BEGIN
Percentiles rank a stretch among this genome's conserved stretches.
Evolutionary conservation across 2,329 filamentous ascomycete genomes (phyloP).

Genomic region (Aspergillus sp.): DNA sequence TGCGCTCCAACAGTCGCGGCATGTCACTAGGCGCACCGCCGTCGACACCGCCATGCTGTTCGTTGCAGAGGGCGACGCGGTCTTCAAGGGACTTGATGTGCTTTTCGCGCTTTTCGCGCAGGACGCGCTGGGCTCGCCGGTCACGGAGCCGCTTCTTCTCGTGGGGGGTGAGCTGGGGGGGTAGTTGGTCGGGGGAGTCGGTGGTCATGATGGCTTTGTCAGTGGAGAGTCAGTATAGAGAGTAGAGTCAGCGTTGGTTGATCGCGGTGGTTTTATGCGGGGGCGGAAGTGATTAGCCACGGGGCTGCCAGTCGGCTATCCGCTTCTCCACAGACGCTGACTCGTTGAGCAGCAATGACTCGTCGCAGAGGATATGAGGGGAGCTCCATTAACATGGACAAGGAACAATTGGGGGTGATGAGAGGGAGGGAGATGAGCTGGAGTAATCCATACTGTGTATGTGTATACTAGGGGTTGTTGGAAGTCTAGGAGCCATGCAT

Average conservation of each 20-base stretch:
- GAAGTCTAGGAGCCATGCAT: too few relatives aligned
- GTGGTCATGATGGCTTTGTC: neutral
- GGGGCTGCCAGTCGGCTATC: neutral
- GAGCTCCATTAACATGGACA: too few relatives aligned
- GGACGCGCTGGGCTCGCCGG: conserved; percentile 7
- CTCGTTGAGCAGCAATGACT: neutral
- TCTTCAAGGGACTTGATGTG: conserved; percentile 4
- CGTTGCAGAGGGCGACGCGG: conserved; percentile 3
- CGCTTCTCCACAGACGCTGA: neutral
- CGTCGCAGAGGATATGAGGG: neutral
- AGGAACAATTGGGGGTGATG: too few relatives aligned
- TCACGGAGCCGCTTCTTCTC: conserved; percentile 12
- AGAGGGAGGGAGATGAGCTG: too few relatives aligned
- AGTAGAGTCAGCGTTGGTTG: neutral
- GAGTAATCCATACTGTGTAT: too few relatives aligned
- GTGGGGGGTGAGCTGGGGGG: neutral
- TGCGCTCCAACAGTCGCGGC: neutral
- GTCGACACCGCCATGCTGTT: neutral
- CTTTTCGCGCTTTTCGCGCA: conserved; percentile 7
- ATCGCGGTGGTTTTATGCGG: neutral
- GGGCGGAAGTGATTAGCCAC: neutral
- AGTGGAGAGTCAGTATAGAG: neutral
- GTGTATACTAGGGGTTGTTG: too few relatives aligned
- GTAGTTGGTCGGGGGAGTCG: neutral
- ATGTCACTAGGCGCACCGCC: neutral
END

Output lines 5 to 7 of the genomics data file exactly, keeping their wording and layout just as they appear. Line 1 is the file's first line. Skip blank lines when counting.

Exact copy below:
- GAAGTCTAGGAGCCATGCAT: too few relatives aligned
- GTGGTCATGATGGCTTTGTC: neutral
- GGGGCTGCCAGTCGGCTATC: neutral